Tuesday, December 30, 2008

Career ReEntry in Scary Times

With unemployment rate almost at 7% and the much publicized job losses, it is a scary time for people who are considering career reentry.

Over the last few months job seekers have increasingly shared concerns that layoffs have increased competition in the job market. With qualified workers in the market for jobs, some career reentry professionals fear that competition will make it harder for them to find work.

No doubt that is a significant possibility and from what I am seeing and hearing, it is scaring many people.

My advice for career reentry professionals is to stay positive and focus on competencies and job skills. Here are some actionable steps career reentry professionals should think about:

Revisit and revamp your resumes
If there is ever a time to make sure a career reentry resume is in tip top shape, it would be now. Many online resume writing services offer free resume critiques. Some resume writers work exclusively with career reentry professionals and older workers who want to work in retirement, transition careers or return to the workforce. Here are two Career Reentry Resume Samples to use.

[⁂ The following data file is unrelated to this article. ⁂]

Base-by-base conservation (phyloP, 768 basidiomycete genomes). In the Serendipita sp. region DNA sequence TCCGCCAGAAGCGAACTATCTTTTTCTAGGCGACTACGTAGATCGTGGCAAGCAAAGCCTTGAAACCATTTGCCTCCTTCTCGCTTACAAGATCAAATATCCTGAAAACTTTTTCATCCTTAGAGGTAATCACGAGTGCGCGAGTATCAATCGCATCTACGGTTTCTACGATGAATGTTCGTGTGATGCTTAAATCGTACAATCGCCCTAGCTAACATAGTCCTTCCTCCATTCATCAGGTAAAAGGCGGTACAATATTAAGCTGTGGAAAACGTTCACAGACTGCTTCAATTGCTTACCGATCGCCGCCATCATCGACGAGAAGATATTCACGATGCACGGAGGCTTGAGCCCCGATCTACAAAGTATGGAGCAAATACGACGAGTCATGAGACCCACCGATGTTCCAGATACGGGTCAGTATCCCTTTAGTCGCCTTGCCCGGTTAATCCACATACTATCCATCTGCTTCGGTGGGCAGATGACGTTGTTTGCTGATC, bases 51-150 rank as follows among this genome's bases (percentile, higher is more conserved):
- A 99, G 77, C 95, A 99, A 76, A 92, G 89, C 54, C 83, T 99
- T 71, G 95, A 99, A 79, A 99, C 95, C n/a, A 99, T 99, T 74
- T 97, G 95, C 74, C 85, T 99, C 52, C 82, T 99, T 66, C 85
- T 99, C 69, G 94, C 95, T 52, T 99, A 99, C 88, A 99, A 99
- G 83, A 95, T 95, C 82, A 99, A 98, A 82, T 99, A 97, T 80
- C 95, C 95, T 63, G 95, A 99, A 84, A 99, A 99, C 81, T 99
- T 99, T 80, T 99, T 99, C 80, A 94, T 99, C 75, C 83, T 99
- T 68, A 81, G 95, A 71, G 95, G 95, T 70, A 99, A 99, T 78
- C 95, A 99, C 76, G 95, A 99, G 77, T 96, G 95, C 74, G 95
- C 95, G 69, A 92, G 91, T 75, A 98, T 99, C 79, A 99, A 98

Sell current job skills and the need for less training
Employers want to reduce costs in a tight economy. Many employers will want to save time and money by hiring workers needing less training. Job seekers should focus on finding employment using job skills already mastered. Having required job skills and competencies can be a significant advantage for the jobseeker who hits the ground running.

Consider part-time hours and fewer benefits
Many career reentry professionals who want to go back to the workplace are willing to work in temporary jobs. Typically in a slow economy, employers find temporary, part time workers an advantage. Additionally, part-time employees provide scheduling flexibility that employer need to staff during times of greatest need.

Volunteer to learn new skills
If you are exploring career reentry into a new career and don't have the required experience immediately, consider volunteering. If you can afford to do it, volunteering is a one good way to learn new skills, get a foot in the door and establish new contacts.


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